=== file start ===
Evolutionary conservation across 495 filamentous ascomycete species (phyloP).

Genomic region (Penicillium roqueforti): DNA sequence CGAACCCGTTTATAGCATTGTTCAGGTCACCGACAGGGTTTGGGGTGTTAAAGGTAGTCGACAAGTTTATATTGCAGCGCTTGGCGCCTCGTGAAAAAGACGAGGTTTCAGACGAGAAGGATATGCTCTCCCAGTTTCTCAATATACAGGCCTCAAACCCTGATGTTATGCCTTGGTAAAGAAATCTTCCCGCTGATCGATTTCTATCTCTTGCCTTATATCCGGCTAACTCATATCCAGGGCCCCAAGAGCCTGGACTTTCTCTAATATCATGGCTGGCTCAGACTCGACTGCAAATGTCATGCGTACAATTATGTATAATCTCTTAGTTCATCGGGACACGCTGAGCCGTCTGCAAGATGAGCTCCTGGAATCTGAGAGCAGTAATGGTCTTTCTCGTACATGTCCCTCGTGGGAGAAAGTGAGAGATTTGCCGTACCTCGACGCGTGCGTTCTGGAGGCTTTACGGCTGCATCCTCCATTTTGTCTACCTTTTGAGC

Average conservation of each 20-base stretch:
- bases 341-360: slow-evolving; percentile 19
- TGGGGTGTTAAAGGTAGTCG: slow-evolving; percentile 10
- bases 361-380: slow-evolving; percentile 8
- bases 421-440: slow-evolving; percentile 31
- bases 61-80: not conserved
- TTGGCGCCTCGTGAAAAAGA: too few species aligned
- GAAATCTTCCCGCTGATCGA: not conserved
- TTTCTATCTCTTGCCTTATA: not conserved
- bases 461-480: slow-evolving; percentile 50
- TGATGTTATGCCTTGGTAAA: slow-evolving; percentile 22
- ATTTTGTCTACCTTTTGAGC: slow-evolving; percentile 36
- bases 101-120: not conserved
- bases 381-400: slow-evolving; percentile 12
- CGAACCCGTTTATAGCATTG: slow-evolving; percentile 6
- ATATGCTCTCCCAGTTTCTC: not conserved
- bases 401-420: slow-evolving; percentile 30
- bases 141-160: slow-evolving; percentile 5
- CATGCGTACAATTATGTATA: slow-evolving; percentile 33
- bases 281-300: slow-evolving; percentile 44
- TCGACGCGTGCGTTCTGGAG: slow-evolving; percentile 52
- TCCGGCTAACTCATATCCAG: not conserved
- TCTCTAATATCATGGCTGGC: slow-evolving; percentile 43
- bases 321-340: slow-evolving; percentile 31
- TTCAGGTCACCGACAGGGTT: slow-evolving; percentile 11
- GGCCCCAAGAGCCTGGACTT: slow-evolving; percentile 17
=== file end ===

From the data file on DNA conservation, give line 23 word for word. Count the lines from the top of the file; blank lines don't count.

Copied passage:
- TCGACGCGTGCGTTCTGGAG: slow-evolving; percentile 52